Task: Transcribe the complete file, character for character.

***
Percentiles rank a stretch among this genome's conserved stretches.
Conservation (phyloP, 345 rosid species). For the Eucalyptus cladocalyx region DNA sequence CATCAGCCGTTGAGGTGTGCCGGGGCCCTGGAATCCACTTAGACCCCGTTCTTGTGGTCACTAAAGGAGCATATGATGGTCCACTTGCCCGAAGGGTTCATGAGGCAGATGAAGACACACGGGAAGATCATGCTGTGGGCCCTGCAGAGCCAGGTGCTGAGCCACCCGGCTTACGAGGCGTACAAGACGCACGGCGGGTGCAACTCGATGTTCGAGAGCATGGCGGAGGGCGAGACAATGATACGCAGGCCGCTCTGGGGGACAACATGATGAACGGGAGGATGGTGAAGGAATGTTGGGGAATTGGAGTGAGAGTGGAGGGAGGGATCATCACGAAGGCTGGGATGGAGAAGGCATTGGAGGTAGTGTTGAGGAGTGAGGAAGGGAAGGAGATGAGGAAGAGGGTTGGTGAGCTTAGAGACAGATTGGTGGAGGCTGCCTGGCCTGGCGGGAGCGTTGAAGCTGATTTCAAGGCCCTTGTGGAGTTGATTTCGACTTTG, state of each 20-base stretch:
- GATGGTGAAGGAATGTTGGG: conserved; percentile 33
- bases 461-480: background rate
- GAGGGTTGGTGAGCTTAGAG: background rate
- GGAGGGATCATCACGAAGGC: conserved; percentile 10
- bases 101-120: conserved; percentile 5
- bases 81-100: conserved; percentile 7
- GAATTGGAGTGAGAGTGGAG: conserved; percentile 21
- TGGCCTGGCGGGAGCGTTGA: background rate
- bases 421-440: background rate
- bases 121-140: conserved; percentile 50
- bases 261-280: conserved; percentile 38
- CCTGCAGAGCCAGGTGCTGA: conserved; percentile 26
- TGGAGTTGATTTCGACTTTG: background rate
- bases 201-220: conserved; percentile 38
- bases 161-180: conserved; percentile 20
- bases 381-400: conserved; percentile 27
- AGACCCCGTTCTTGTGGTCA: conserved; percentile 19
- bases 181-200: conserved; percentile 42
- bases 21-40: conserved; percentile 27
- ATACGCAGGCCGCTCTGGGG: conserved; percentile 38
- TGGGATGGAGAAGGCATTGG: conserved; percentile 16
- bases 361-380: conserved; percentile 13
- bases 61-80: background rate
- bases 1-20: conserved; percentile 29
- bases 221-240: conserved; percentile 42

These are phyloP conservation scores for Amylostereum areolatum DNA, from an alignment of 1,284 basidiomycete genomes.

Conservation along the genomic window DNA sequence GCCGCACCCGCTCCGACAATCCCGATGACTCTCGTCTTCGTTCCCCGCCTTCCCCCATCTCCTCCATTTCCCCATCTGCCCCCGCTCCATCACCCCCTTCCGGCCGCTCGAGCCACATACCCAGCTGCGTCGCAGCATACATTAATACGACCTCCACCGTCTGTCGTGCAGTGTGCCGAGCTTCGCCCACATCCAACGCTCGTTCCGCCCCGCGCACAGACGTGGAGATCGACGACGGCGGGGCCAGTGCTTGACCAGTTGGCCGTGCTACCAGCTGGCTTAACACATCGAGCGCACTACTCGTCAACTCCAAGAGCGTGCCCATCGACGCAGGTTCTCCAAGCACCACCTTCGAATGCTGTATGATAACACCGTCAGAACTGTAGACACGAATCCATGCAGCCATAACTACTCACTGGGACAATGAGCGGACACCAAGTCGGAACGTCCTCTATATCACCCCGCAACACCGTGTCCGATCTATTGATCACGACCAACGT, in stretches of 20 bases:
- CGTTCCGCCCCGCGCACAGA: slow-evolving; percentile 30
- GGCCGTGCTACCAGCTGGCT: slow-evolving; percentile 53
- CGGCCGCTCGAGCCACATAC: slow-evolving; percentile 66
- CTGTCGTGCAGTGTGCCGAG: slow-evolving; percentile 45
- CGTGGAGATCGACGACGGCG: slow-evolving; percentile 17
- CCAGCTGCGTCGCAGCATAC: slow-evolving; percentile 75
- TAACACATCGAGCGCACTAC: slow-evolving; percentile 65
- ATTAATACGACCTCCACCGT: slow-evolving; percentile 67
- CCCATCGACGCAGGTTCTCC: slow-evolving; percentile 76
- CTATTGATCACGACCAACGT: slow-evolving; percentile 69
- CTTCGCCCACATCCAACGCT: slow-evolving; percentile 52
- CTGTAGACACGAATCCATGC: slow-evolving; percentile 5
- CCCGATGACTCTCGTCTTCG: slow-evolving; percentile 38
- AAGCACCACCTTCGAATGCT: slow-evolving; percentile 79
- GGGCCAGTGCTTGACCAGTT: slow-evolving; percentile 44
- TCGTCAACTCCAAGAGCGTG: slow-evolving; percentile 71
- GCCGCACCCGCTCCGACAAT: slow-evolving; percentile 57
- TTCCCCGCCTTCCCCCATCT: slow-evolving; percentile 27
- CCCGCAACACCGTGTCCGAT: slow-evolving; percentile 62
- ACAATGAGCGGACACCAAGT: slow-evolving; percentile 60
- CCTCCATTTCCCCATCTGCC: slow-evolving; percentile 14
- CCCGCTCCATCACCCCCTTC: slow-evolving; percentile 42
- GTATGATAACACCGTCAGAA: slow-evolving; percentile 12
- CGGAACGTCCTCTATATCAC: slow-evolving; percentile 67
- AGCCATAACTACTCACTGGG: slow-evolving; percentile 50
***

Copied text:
Percentiles rank a stretch among this genome's conserved stretches.
Conservation (phyloP, 345 rosid species). For the Eucalyptus cladocalyx region DNA sequence CATCAGCCGTTGAGGTGTGCCGGGGCCCTGGAATCCACTTAGACCCCGTTCTTGTGGTCACTAAAGGAGCATATGATGGTCCACTTGCCCGAAGGGTTCATGAGGCAGATGAAGACACACGGGAAGATCATGCTGTGGGCCCTGCAGAGCCAGGTGCTGAGCCACCCGGCTTACGAGGCGTACAAGACGCACGGCGGGTGCAACTCGATGTTCGAGAGCATGGCGGAGGGCGAGACAATGATACGCAGGCCGCTCTGGGGGACAACATGATGAACGGGAGGATGGTGAAGGAATGTTGGGGAATTGGAGTGAGAGTGGAGGGAGGGATCATCACGAAGGCTGGGATGGAGAAGGCATTGGAGGTAGTGTTGAGGAGTGAGGAAGGGAAGGAGATGAGGAAGAGGGTTGGTGAGCTTAGAGACAGATTGGTGGAGGCTGCCTGGCCTGGCGGGAGCGTTGAAGCTGATTTCAAGGCCCTTGTGGAGTTGATTTCGACTTTG, state of each 20-base stretch:
- GATGGTGAAGGAATGTTGGG: conserved; percentile 33
- bases 461-480: background rate
- GAGGGTTGGTGAGCTTAGAG: background rate
- GGAGGGATCATCACGAAGGC: conserved; percentile 10
- bases 101-120: conserved; percentile 5
- bases 81-100: conserved; percentile 7
- GAATTGGAGTGAGAGTGGAG: conserved; percentile 21
- TGGCCTGGCGGGAGCGTTGA: background rate
- bases 421-440: background rate
- bases 121-140: conserved; percentile 50
- bases 261-280: conserved; percentile 38
- CCTGCAGAGCCAGGTGCTGA: conserved; percentile 26
- TGGAGTTGATTTCGACTTTG: background rate
- bases 201-220: conserved; percentile 38
- bases 161-180: conserved; percentile 20
- bases 381-400: conserved; percentile 27
- AGACCCCGTTCTTGTGGTCA: conserved; percentile 19
- bases 181-200: conserved; percentile 42
- bases 21-40: conserved; percentile 27
- ATACGCAGGCCGCTCTGGGG: conserved; percentile 38
- TGGGATGGAGAAGGCATTGG: conserved; percentile 16
- bases 361-380: conserved; percentile 13
- bases 61-80: background rate
- bases 1-20: conserved; percentile 29
- bases 221-240: conserved; percentile 42

These are phyloP conservation scores for Amylostereum areolatum DNA, from an alignment of 1,284 basidiomycete genomes.

Conservation along the genomic window DNA sequence GCCGCACCCGCTCCGACAATCCCGATGACTCTCGTCTTCGTTCCCCGCCTTCCCCCATCTCCTCCATTTCCCCATCTGCCCCCGCTCCATCACCCCCTTCCGGCCGCTCGAGCCACATACCCAGCTGCGTCGCAGCATACATTAATACGACCTCCACCGTCTGTCGTGCAGTGTGCCGAGCTTCGCCCACATCCAACGCTCGTTCCGCCCCGCGCACAGACGTGGAGATCGACGACGGCGGGGCCAGTGCTTGACCAGTTGGCCGTGCTACCAGCTGGCTTAACACATCGAGCGCACTACTCGTCAACTCCAAGAGCGTGCCCATCGACGCAGGTTCTCCAAGCACCACCTTCGAATGCTGTATGATAACACCGTCAGAACTGTAGACACGAATCCATGCAGCCATAACTACTCACTGGGACAATGAGCGGACACCAAGTCGGAACGTCCTCTATATCACCCCGCAACACCGTGTCCGATCTATTGATCACGACCAACGT, in stretches of 20 bases:
- CGTTCCGCCCCGCGCACAGA: slow-evolving; percentile 30
- GGCCGTGCTACCAGCTGGCT: slow-evolving; percentile 53
- CGGCCGCTCGAGCCACATAC: slow-evolving; percentile 66
- CTGTCGTGCAGTGTGCCGAG: slow-evolving; percentile 45
- CGTGGAGATCGACGACGGCG: slow-evolving; percentile 17
- CCAGCTGCGTCGCAGCATAC: slow-evolving; percentile 75
- TAACACATCGAGCGCACTAC: slow-evolving; percentile 65
- ATTAATACGACCTCCACCGT: slow-evolving; percentile 67
- CCCATCGACGCAGGTTCTCC: slow-evolving; percentile 76
- CTATTGATCACGACCAACGT: slow-evolving; percentile 69
- CTTCGCCCACATCCAACGCT: slow-evolving; percentile 52
- CTGTAGACACGAATCCATGC: slow-evolving; percentile 5
- CCCGATGACTCTCGTCTTCG: slow-evolving; percentile 38
- AAGCACCACCTTCGAATGCT: slow-evolving; percentile 79
- GGGCCAGTGCTTGACCAGTT: slow-evolving; percentile 44
- TCGTCAACTCCAAGAGCGTG: slow-evolving; percentile 71
- GCCGCACCCGCTCCGACAAT: slow-evolving; percentile 57
- TTCCCCGCCTTCCCCCATCT: slow-evolving; percentile 27
- CCCGCAACACCGTGTCCGAT: slow-evolving; percentile 62
- ACAATGAGCGGACACCAAGT: slow-evolving; percentile 60
- CCTCCATTTCCCCATCTGCC: slow-evolving; percentile 14
- CCCGCTCCATCACCCCCTTC: slow-evolving; percentile 42
- GTATGATAACACCGTCAGAA: slow-evolving; percentile 12
- CGGAACGTCCTCTATATCAC: slow-evolving; percentile 67
- AGCCATAACTACTCACTGGG: slow-evolving; percentile 50